14 Up until then the Society had only small job presses of its own. The magazines and books were produced by outside printers. Now it seemed to be Jehovah’s will that a rotary magazine press be obtained so that we ourselves could do the printing of The Watch Tower. With the purchase of that first rotary press, a companion magazine of The Watch Tower, the Golden Age (known today as Awake!), started publication. The first issue was dated October 1, 1919. After the transfer of the factory to 18 Concord Street, Brooklyn, on March 1, 1922, a second rotary press, a M.A.N. press for printing bound books, was purchased. In the years that followed, with the ever-greater cry for more books and booklets, the Society bought many, many more rotary presses. This in turn meant the building of bigger printing plants. Also larger housing facilities had to be constructed to accommodate the enlarged Bethel families as more manpower was needed to keep up with the increased demand from the field for literature.
15 Looking back, the unfolding of the slogan ‘Advertise! Advertise! Advertise! the King and the Kingdom,’ at the 1922 Cedar Point, Ohio, convention appears to have been the signal for the Kingdom-preaching work to gain added momentum. Soon the regular house-to-house work by congregation publishers was more fully organized.
16 About the same time the radio began to be used quite extensively to broadcast the Kingdom message. In 1927 Jehovah’s people arranged with the National Broadcasting Company for a chain of 53 stations to broadcast a lecture entitled “Freedom for the Peoples.” That was the largest single hookup up to that time. This expense was covered, as the many other expenses of the Society, by voluntary contributions on the part of dedicated Witnesses. The next year another history-making event took place when Jehovah’s people hooked up 107 radio stations for a single broadcast independent of any radio network. That lecture was entitled “Ruler for the People.”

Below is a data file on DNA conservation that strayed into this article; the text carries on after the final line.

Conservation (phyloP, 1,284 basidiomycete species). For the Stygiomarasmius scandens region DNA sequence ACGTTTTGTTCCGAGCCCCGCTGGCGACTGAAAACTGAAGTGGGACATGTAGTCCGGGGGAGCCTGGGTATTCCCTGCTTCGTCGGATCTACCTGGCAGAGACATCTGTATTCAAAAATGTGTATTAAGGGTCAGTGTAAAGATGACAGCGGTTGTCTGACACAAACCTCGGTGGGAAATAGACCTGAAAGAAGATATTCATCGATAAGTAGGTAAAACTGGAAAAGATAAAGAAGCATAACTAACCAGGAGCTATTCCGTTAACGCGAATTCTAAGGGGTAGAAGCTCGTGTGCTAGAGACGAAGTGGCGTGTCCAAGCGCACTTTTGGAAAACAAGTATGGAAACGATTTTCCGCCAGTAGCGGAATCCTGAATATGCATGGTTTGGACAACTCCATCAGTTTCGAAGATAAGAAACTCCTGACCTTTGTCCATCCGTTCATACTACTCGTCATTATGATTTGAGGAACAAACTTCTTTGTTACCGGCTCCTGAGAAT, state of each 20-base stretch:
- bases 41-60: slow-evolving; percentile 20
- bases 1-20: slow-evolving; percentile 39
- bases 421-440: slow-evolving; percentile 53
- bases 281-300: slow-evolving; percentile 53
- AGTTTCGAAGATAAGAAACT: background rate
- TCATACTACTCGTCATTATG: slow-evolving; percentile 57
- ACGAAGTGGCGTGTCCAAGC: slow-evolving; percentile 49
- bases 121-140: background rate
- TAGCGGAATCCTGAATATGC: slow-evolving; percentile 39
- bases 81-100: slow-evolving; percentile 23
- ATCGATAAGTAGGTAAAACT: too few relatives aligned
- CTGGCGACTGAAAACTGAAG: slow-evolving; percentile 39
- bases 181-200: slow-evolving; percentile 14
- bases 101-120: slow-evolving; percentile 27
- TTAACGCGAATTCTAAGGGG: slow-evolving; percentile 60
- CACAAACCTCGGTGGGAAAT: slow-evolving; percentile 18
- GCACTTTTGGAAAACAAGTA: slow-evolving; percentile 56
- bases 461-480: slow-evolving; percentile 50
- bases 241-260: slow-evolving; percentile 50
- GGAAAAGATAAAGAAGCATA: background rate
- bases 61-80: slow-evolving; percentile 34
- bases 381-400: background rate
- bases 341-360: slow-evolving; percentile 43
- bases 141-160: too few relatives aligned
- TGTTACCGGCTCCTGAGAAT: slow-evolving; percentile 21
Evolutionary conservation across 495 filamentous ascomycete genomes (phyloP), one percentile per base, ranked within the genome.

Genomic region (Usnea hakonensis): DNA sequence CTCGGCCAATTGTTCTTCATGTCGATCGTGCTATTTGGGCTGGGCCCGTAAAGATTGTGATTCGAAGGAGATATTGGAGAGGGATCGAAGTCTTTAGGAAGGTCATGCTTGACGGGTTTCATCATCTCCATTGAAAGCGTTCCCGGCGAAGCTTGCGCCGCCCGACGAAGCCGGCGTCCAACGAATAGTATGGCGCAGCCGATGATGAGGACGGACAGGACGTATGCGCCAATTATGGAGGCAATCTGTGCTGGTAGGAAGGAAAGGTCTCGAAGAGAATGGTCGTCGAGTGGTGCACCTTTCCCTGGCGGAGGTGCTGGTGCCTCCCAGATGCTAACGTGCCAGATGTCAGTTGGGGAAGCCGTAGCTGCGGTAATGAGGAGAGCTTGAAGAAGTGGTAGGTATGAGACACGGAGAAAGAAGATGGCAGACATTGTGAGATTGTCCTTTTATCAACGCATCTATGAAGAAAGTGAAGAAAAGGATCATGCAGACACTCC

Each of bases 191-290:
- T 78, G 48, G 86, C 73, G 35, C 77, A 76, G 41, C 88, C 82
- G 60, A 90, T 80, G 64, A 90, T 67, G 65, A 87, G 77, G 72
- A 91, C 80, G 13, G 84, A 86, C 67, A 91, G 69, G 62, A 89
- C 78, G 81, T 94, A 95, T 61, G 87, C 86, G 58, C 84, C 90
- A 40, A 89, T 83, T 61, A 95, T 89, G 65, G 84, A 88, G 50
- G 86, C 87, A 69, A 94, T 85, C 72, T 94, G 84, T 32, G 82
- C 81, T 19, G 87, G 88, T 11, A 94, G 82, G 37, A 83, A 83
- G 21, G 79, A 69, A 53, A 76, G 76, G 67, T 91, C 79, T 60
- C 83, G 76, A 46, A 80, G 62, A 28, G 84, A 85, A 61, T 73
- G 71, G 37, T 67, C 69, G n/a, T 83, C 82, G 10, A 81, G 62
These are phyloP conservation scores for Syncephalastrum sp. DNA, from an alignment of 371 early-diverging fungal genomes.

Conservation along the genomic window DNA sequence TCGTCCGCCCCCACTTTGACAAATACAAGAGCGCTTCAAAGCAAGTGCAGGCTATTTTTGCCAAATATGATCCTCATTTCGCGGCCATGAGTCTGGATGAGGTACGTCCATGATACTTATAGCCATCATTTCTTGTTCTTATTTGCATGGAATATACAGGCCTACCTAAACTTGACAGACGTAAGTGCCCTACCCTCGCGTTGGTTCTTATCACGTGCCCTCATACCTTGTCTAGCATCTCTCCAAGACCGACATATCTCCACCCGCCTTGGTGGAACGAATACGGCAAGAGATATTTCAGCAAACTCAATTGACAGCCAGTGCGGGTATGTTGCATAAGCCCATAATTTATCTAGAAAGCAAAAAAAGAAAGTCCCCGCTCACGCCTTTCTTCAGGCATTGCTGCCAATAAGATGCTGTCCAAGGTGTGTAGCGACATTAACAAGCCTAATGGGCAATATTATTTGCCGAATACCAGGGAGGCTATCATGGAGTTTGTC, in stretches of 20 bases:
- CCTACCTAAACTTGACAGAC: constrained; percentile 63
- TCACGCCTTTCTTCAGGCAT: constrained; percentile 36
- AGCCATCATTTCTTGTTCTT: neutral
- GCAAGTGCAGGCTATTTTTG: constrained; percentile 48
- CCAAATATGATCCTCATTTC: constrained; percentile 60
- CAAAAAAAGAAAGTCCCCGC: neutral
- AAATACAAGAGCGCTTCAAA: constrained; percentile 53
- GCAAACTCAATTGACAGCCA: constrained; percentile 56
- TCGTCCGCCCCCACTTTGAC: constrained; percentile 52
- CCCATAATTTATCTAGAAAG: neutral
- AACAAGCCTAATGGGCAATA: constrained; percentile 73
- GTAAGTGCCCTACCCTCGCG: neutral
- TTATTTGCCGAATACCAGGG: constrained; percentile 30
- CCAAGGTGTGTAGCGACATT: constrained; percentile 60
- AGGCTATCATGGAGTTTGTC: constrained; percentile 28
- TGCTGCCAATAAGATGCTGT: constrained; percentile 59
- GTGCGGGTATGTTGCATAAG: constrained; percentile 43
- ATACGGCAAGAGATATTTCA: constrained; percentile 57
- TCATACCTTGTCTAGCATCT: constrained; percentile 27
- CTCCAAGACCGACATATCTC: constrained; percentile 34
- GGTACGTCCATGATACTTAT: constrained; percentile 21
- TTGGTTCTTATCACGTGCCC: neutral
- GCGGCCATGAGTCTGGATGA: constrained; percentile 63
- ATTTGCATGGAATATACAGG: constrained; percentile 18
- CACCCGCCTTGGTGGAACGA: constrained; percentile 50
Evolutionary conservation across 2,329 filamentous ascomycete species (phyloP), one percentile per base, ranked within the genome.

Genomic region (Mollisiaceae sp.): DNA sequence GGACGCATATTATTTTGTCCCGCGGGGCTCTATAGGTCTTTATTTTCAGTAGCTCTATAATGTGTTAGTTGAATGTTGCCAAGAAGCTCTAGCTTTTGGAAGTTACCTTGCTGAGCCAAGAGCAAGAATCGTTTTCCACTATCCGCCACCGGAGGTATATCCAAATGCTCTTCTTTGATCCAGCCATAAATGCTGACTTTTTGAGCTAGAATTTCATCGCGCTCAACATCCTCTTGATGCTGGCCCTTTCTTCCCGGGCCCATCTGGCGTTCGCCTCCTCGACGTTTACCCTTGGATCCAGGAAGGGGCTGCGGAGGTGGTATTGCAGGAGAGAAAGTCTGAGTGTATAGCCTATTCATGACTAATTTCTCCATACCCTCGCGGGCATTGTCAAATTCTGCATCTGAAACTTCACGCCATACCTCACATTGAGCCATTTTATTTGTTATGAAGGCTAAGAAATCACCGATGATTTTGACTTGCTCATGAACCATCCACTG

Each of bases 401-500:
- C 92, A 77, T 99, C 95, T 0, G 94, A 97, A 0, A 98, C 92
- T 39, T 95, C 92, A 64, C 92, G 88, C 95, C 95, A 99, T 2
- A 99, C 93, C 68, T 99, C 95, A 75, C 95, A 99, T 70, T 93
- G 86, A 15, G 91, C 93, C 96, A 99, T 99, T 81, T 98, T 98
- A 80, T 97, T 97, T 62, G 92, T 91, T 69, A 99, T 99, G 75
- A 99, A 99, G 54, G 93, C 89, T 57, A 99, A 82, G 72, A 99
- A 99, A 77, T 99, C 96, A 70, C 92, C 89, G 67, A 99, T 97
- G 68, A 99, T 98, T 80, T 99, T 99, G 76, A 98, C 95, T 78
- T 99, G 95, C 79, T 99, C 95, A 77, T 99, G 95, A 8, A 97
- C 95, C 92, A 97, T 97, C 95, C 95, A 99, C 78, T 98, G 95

17 At this time the pioneer work was encouraged and literature provided at a low cost to enable them to be full-time ministers. Are we not glad that now more than 125,000 are in this field?
18 Another milestone in the expansion of the proclamation of the “good news” occurred in 1937 with the start of the special pioneer service. These brothers and sisters are given assistance with a small allowance. Beginning with a few hundred, the ranks of special pioneers have grown until today there are more than 14,000 throughout the world. (Ps. 110:3; Heb. 13:15) The support of these special pioneers is borne by the Society. But when the results of their faithful efforts and self-sacrificing devotion are taken into account, when the lives of thousands of people whom they are able to help toward dedication are weighed, it is worth every penny of the contributed dollars that has to be spent to keep these special pioneer ministers in the field!
19 It was in the midst of World War II, in 1943, when Jehovah put it into the minds of his servants to open up the Watchtower Bible School of Gilead. Since then more than 5,800 missionaries have been trained and sent out to the ends of the earth. These missionary ministers entered many lands where there were few, or even no, Witnesses. Now there are many thousands of our brothers and sisters in those places. These faithful missionaries have had a very large part in gathering together a “great crowd” of more than 2,000,000 persons, speaking some 170 languages and living in more than 200 countries around the world. Here is evidence indeed that Jehovah has blessed the contributions given by our brothers. By this means, the Society has been able to support these faithful brothers and sisters.